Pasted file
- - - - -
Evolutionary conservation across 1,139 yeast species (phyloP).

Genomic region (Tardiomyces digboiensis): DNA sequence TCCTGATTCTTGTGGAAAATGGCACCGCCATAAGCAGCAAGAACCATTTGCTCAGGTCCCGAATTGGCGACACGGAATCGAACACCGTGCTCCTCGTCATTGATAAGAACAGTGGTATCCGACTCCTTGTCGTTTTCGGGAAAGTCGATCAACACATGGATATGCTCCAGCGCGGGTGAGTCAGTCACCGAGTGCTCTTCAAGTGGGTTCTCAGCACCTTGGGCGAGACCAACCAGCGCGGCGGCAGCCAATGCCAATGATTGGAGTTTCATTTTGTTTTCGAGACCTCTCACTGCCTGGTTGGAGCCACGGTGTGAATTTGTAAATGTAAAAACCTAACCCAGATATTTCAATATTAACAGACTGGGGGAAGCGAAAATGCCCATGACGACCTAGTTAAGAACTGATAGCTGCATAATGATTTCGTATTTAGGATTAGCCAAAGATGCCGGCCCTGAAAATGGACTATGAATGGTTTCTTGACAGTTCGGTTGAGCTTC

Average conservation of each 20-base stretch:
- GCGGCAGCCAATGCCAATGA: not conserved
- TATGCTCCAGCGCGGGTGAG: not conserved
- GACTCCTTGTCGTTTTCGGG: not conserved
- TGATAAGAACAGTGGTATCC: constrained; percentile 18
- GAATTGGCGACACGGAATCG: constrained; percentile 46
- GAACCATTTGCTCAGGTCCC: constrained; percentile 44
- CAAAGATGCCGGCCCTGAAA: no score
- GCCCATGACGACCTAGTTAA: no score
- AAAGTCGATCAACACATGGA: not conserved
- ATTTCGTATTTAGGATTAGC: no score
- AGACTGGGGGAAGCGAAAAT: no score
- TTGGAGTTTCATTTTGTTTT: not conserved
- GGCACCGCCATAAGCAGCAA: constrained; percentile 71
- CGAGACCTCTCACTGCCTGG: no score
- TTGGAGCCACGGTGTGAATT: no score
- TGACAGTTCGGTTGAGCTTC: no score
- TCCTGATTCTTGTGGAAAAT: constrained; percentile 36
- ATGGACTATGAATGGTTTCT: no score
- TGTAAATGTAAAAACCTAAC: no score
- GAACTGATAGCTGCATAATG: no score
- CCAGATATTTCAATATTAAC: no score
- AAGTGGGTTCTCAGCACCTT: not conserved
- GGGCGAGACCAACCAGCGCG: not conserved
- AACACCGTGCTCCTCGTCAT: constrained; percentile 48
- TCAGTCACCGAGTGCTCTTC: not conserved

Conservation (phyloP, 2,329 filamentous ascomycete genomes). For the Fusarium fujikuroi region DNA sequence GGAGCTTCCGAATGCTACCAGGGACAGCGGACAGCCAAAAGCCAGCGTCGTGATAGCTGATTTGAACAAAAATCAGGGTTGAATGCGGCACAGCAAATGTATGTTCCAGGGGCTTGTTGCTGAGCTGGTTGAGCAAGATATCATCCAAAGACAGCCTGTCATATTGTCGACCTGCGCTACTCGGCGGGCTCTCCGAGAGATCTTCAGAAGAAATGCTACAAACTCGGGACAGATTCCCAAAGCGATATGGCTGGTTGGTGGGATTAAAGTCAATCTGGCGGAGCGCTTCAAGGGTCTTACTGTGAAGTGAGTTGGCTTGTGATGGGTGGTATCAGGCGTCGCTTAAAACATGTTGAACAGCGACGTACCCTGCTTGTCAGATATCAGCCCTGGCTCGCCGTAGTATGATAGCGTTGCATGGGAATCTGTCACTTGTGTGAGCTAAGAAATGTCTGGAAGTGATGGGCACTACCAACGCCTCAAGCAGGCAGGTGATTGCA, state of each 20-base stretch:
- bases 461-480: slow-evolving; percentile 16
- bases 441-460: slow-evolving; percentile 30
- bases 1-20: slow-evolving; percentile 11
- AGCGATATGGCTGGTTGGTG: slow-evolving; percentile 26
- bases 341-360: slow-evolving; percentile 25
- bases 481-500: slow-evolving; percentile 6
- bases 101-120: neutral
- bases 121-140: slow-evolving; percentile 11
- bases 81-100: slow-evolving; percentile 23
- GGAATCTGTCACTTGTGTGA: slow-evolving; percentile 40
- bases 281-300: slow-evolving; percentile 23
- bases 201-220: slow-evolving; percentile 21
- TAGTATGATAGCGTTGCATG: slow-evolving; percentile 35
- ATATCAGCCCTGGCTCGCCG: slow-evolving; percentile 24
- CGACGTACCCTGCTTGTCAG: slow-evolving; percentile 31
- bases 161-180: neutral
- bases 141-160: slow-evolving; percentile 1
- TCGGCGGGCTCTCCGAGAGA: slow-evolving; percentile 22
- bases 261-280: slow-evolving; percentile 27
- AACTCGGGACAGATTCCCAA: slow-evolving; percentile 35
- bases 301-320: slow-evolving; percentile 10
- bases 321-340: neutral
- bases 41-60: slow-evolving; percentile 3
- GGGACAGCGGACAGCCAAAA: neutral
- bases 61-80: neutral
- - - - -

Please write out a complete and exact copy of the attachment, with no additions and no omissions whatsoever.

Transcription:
Evolutionary conservation across 1,139 yeast species (phyloP).

Genomic region (Tardiomyces digboiensis): DNA sequence TCCTGATTCTTGTGGAAAATGGCACCGCCATAAGCAGCAAGAACCATTTGCTCAGGTCCCGAATTGGCGACACGGAATCGAACACCGTGCTCCTCGTCATTGATAAGAACAGTGGTATCCGACTCCTTGTCGTTTTCGGGAAAGTCGATCAACACATGGATATGCTCCAGCGCGGGTGAGTCAGTCACCGAGTGCTCTTCAAGTGGGTTCTCAGCACCTTGGGCGAGACCAACCAGCGCGGCGGCAGCCAATGCCAATGATTGGAGTTTCATTTTGTTTTCGAGACCTCTCACTGCCTGGTTGGAGCCACGGTGTGAATTTGTAAATGTAAAAACCTAACCCAGATATTTCAATATTAACAGACTGGGGGAAGCGAAAATGCCCATGACGACCTAGTTAAGAACTGATAGCTGCATAATGATTTCGTATTTAGGATTAGCCAAAGATGCCGGCCCTGAAAATGGACTATGAATGGTTTCTTGACAGTTCGGTTGAGCTTC

Average conservation of each 20-base stretch:
- GCGGCAGCCAATGCCAATGA: not conserved
- TATGCTCCAGCGCGGGTGAG: not conserved
- GACTCCTTGTCGTTTTCGGG: not conserved
- TGATAAGAACAGTGGTATCC: constrained; percentile 18
- GAATTGGCGACACGGAATCG: constrained; percentile 46
- GAACCATTTGCTCAGGTCCC: constrained; percentile 44
- CAAAGATGCCGGCCCTGAAA: no score
- GCCCATGACGACCTAGTTAA: no score
- AAAGTCGATCAACACATGGA: not conserved
- ATTTCGTATTTAGGATTAGC: no score
- AGACTGGGGGAAGCGAAAAT: no score
- TTGGAGTTTCATTTTGTTTT: not conserved
- GGCACCGCCATAAGCAGCAA: constrained; percentile 71
- CGAGACCTCTCACTGCCTGG: no score
- TTGGAGCCACGGTGTGAATT: no score
- TGACAGTTCGGTTGAGCTTC: no score
- TCCTGATTCTTGTGGAAAAT: constrained; percentile 36
- ATGGACTATGAATGGTTTCT: no score
- TGTAAATGTAAAAACCTAAC: no score
- GAACTGATAGCTGCATAATG: no score
- CCAGATATTTCAATATTAAC: no score
- AAGTGGGTTCTCAGCACCTT: not conserved
- GGGCGAGACCAACCAGCGCG: not conserved
- AACACCGTGCTCCTCGTCAT: constrained; percentile 48
- TCAGTCACCGAGTGCTCTTC: not conserved

Conservation (phyloP, 2,329 filamentous ascomycete genomes). For the Fusarium fujikuroi region DNA sequence GGAGCTTCCGAATGCTACCAGGGACAGCGGACAGCCAAAAGCCAGCGTCGTGATAGCTGATTTGAACAAAAATCAGGGTTGAATGCGGCACAGCAAATGTATGTTCCAGGGGCTTGTTGCTGAGCTGGTTGAGCAAGATATCATCCAAAGACAGCCTGTCATATTGTCGACCTGCGCTACTCGGCGGGCTCTCCGAGAGATCTTCAGAAGAAATGCTACAAACTCGGGACAGATTCCCAAAGCGATATGGCTGGTTGGTGGGATTAAAGTCAATCTGGCGGAGCGCTTCAAGGGTCTTACTGTGAAGTGAGTTGGCTTGTGATGGGTGGTATCAGGCGTCGCTTAAAACATGTTGAACAGCGACGTACCCTGCTTGTCAGATATCAGCCCTGGCTCGCCGTAGTATGATAGCGTTGCATGGGAATCTGTCACTTGTGTGAGCTAAGAAATGTCTGGAAGTGATGGGCACTACCAACGCCTCAAGCAGGCAGGTGATTGCA, state of each 20-base stretch:
- bases 461-480: slow-evolving; percentile 16
- bases 441-460: slow-evolving; percentile 30
- bases 1-20: slow-evolving; percentile 11
- AGCGATATGGCTGGTTGGTG: slow-evolving; percentile 26
- bases 341-360: slow-evolving; percentile 25
- bases 481-500: slow-evolving; percentile 6
- bases 101-120: neutral
- bases 121-140: slow-evolving; percentile 11
- bases 81-100: slow-evolving; percentile 23
- GGAATCTGTCACTTGTGTGA: slow-evolving; percentile 40
- bases 281-300: slow-evolving; percentile 23
- bases 201-220: slow-evolving; percentile 21
- TAGTATGATAGCGTTGCATG: slow-evolving; percentile 35
- ATATCAGCCCTGGCTCGCCG: slow-evolving; percentile 24
- CGACGTACCCTGCTTGTCAG: slow-evolving; percentile 31
- bases 161-180: neutral
- bases 141-160: slow-evolving; percentile 1
- TCGGCGGGCTCTCCGAGAGA: slow-evolving; percentile 22
- bases 261-280: slow-evolving; percentile 27
- AACTCGGGACAGATTCCCAA: slow-evolving; percentile 35
- bases 301-320: slow-evolving; percentile 10
- bases 321-340: neutral
- bases 41-60: slow-evolving; percentile 3
- GGGACAGCGGACAGCCAAAA: neutral
- bases 61-80: neutral